Methodism is a religious society that became a church without the complete loss of its character as a religious society.  Methodists are not always mindful – and many non-Methodists are not even aware –  of this dual inheritance from both the Catholic and Protestant traditions in the Christian community, an experiment in the fusion of “justification by faith alone” with a disciplined ethic of “faith working by love.”  The history of this society-become-church is often confusing both to ourselves and to our neighbours.  We are usually reckoned among the pietists – but no typically pietist group ever had anything like our General Rules and Discipline.  We classify ourselves as Protestants, but none of the classical traditions of continental Protestantism had anything like the Wesleyan ideal of “Christian perfection” and the Wesleyan concept of evangelical morality.   And yet, if the quintessential formula for ecumenism is something like “consensus in faith, community in worship, unity in mission,” then it would be true to say that Methodism has been ecumenical from the beginning.  John Wesley was a rebel and a church reformer, a critic of the standing order, and a rude disturber of the false peace of Zion.  Because he was convinced that the regular ministries of the Church of England were failing in their mission to the nation, he felt authorized by the Holy Spirit to raise up an irregular ministry of gospel proclamation and to organize a network of religious societies in England, Wales, Ireland – and later, America.  To these he gave a distinctive set of “General Rules,” a peculiar pattern of organization (classes, bands, etc.), a novel principle of lay-leadership, and a communal ethos that marked off the Methodists from the Non-conformists as well as from the “High Churchmen.”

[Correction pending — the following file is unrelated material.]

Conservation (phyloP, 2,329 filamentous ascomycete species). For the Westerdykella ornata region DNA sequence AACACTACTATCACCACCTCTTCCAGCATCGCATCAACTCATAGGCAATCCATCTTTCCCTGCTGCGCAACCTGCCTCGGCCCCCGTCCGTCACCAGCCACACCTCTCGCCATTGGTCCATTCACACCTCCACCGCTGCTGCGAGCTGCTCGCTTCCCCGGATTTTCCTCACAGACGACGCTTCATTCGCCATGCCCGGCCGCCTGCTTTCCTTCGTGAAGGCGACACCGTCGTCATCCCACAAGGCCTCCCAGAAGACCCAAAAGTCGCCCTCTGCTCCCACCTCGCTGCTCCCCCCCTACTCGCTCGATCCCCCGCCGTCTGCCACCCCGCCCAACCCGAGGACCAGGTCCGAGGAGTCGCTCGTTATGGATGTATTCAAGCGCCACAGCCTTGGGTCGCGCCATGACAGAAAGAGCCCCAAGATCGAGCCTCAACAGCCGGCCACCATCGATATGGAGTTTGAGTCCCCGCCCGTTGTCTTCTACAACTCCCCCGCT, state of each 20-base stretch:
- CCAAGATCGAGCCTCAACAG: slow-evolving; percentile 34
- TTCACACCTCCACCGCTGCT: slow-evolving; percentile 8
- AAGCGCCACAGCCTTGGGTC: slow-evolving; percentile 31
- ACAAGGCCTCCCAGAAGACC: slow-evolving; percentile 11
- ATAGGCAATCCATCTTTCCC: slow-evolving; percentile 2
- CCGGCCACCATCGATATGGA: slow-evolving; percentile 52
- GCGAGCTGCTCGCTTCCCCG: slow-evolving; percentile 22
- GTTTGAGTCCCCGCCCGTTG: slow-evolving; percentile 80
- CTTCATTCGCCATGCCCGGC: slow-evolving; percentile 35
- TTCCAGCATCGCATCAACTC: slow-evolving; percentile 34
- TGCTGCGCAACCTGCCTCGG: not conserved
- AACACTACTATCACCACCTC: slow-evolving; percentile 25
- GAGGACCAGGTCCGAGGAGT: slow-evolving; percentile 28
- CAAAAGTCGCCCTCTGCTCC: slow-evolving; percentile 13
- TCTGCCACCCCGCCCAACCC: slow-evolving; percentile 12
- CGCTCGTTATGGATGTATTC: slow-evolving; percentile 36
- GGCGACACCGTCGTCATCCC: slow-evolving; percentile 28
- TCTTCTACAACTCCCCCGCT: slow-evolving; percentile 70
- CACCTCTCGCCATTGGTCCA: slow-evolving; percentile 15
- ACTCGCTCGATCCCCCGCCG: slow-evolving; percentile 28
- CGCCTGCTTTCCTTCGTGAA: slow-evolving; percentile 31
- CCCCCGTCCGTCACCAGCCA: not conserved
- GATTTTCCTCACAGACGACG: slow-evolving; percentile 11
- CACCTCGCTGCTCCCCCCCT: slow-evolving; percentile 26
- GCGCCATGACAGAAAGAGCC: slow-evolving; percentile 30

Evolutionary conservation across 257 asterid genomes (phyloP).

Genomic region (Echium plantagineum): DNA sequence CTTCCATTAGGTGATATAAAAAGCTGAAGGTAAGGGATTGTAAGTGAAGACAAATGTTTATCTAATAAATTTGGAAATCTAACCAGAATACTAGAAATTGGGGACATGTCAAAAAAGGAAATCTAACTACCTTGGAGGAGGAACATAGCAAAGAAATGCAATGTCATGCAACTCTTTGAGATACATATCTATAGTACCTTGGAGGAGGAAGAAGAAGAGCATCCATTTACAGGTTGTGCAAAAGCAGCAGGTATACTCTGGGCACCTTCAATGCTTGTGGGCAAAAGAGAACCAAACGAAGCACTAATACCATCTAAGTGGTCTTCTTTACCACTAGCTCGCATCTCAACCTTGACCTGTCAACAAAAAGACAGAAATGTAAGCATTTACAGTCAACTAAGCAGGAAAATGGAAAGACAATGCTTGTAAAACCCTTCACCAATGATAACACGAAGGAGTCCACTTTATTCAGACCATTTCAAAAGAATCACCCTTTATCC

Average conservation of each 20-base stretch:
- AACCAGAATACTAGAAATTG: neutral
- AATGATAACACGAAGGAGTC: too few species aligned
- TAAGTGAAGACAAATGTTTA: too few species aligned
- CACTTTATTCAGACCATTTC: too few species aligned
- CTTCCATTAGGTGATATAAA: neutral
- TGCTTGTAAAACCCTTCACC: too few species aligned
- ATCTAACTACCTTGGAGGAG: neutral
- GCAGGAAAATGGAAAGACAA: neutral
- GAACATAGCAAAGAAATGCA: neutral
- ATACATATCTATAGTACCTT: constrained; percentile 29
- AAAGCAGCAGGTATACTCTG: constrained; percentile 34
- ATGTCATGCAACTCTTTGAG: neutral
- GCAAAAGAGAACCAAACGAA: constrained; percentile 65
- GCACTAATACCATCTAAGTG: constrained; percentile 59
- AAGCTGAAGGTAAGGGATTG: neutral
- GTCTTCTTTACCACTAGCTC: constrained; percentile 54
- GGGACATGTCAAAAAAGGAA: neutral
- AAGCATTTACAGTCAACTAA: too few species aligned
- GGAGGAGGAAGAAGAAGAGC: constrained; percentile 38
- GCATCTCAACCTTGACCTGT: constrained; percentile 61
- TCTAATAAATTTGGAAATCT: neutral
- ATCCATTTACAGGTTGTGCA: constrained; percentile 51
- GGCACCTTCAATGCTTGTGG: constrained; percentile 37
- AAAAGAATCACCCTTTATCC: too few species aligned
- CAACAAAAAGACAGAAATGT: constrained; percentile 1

Despite all this, Wesley was no separatist. He never lifted a finger to overthrow the power structure of the Established Church nor even to invade it.  The Methodists were ill-treated, but Wesley held them in the church and kept them loyal to the sacraments.  The Anglican bishops reacted in varying degrees of distaste and bafflement, but they wisely refrained from any resort to formal excommunication in dealing with these Wesleyan irregulars.